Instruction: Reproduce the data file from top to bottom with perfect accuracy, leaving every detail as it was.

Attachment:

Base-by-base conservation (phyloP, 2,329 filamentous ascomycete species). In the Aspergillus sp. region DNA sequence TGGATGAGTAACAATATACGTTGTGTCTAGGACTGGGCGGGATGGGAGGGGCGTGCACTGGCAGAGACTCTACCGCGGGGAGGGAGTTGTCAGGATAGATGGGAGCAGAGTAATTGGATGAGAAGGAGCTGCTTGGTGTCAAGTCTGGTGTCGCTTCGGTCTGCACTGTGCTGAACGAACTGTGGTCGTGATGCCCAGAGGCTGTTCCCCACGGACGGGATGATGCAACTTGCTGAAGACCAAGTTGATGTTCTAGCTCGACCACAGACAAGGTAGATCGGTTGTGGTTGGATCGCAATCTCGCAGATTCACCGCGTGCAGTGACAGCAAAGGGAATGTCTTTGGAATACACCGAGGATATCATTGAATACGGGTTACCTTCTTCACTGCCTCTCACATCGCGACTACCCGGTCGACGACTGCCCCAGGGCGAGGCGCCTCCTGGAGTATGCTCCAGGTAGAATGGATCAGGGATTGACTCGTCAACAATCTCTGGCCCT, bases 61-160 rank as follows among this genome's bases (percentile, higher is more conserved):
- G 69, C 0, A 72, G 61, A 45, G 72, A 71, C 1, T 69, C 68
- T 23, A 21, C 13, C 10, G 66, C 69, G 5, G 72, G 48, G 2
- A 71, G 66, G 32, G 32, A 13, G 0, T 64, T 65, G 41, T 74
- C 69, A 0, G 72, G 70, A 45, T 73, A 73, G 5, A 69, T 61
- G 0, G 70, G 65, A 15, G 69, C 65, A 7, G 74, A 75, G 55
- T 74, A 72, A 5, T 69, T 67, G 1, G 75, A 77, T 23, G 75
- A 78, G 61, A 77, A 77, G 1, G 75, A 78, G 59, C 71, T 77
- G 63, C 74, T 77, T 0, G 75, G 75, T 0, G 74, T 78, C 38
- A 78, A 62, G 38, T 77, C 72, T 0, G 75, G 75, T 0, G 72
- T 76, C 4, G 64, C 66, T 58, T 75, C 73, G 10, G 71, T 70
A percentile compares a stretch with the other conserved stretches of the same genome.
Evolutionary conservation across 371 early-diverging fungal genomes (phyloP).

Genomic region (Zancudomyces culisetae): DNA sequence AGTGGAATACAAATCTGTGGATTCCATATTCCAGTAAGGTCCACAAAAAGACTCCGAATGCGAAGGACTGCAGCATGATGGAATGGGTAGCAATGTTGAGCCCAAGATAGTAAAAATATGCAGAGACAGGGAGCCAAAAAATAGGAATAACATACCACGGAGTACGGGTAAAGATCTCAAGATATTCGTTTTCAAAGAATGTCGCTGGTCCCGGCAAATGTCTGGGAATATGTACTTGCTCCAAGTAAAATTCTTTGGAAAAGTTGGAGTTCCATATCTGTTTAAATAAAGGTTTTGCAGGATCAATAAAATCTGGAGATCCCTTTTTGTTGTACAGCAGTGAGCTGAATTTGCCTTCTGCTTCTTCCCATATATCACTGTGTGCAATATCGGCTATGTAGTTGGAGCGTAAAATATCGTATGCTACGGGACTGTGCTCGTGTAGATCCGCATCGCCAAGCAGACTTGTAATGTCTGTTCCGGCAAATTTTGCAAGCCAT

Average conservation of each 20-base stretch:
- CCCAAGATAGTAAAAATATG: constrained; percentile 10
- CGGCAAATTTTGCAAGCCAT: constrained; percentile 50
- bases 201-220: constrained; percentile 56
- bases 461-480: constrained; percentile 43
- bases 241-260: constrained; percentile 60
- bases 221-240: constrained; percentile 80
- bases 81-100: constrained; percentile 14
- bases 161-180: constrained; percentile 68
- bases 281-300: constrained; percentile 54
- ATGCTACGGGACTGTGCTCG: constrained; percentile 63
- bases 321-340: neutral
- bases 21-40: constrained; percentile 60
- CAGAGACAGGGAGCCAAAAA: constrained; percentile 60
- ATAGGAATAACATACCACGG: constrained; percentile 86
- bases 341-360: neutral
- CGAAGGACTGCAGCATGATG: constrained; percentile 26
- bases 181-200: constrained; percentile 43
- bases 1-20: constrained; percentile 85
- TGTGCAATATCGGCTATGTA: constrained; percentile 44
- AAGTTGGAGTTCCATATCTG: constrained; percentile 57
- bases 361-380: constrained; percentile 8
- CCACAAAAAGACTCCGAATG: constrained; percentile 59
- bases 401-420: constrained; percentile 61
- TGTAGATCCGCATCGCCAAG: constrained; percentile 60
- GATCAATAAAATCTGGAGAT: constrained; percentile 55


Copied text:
Base-by-base conservation (phyloP, 2,329 filamentous ascomycete species). In the Aspergillus sp. region DNA sequence TGGATGAGTAACAATATACGTTGTGTCTAGGACTGGGCGGGATGGGAGGGGCGTGCACTGGCAGAGACTCTACCGCGGGGAGGGAGTTGTCAGGATAGATGGGAGCAGAGTAATTGGATGAGAAGGAGCTGCTTGGTGTCAAGTCTGGTGTCGCTTCGGTCTGCACTGTGCTGAACGAACTGTGGTCGTGATGCCCAGAGGCTGTTCCCCACGGACGGGATGATGCAACTTGCTGAAGACCAAGTTGATGTTCTAGCTCGACCACAGACAAGGTAGATCGGTTGTGGTTGGATCGCAATCTCGCAGATTCACCGCGTGCAGTGACAGCAAAGGGAATGTCTTTGGAATACACCGAGGATATCATTGAATACGGGTTACCTTCTTCACTGCCTCTCACATCGCGACTACCCGGTCGACGACTGCCCCAGGGCGAGGCGCCTCCTGGAGTATGCTCCAGGTAGAATGGATCAGGGATTGACTCGTCAACAATCTCTGGCCCT, bases 61-160 rank as follows among this genome's bases (percentile, higher is more conserved):
- G 69, C 0, A 72, G 61, A 45, G 72, A 71, C 1, T 69, C 68
- T 23, A 21, C 13, C 10, G 66, C 69, G 5, G 72, G 48, G 2
- A 71, G 66, G 32, G 32, A 13, G 0, T 64, T 65, G 41, T 74
- C 69, A 0, G 72, G 70, A 45, T 73, A 73, G 5, A 69, T 61
- G 0, G 70, G 65, A 15, G 69, C 65, A 7, G 74, A 75, G 55
- T 74, A 72, A 5, T 69, T 67, G 1, G 75, A 77, T 23, G 75
- A 78, G 61, A 77, A 77, G 1, G 75, A 78, G 59, C 71, T 77
- G 63, C 74, T 77, T 0, G 75, G 75, T 0, G 74, T 78, C 38
- A 78, A 62, G 38, T 77, C 72, T 0, G 75, G 75, T 0, G 72
- T 76, C 4, G 64, C 66, T 58, T 75, C 73, G 10, G 71, T 70
A percentile compares a stretch with the other conserved stretches of the same genome.
Evolutionary conservation across 371 early-diverging fungal genomes (phyloP).

Genomic region (Zancudomyces culisetae): DNA sequence AGTGGAATACAAATCTGTGGATTCCATATTCCAGTAAGGTCCACAAAAAGACTCCGAATGCGAAGGACTGCAGCATGATGGAATGGGTAGCAATGTTGAGCCCAAGATAGTAAAAATATGCAGAGACAGGGAGCCAAAAAATAGGAATAACATACCACGGAGTACGGGTAAAGATCTCAAGATATTCGTTTTCAAAGAATGTCGCTGGTCCCGGCAAATGTCTGGGAATATGTACTTGCTCCAAGTAAAATTCTTTGGAAAAGTTGGAGTTCCATATCTGTTTAAATAAAGGTTTTGCAGGATCAATAAAATCTGGAGATCCCTTTTTGTTGTACAGCAGTGAGCTGAATTTGCCTTCTGCTTCTTCCCATATATCACTGTGTGCAATATCGGCTATGTAGTTGGAGCGTAAAATATCGTATGCTACGGGACTGTGCTCGTGTAGATCCGCATCGCCAAGCAGACTTGTAATGTCTGTTCCGGCAAATTTTGCAAGCCAT

Average conservation of each 20-base stretch:
- CCCAAGATAGTAAAAATATG: constrained; percentile 10
- CGGCAAATTTTGCAAGCCAT: constrained; percentile 50
- bases 201-220: constrained; percentile 56
- bases 461-480: constrained; percentile 43
- bases 241-260: constrained; percentile 60
- bases 221-240: constrained; percentile 80
- bases 81-100: constrained; percentile 14
- bases 161-180: constrained; percentile 68
- bases 281-300: constrained; percentile 54
- ATGCTACGGGACTGTGCTCG: constrained; percentile 63
- bases 321-340: neutral
- bases 21-40: constrained; percentile 60
- CAGAGACAGGGAGCCAAAAA: constrained; percentile 60
- ATAGGAATAACATACCACGG: constrained; percentile 86
- bases 341-360: neutral
- CGAAGGACTGCAGCATGATG: constrained; percentile 26
- bases 181-200: constrained; percentile 43
- bases 1-20: constrained; percentile 85
- TGTGCAATATCGGCTATGTA: constrained; percentile 44
- AAGTTGGAGTTCCATATCTG: constrained; percentile 57
- bases 361-380: constrained; percentile 8
- CCACAAAAAGACTCCGAATG: constrained; percentile 59
- bases 401-420: constrained; percentile 61
- TGTAGATCCGCATCGCCAAG: constrained; percentile 60
- GATCAATAAAATCTGGAGAT: constrained; percentile 55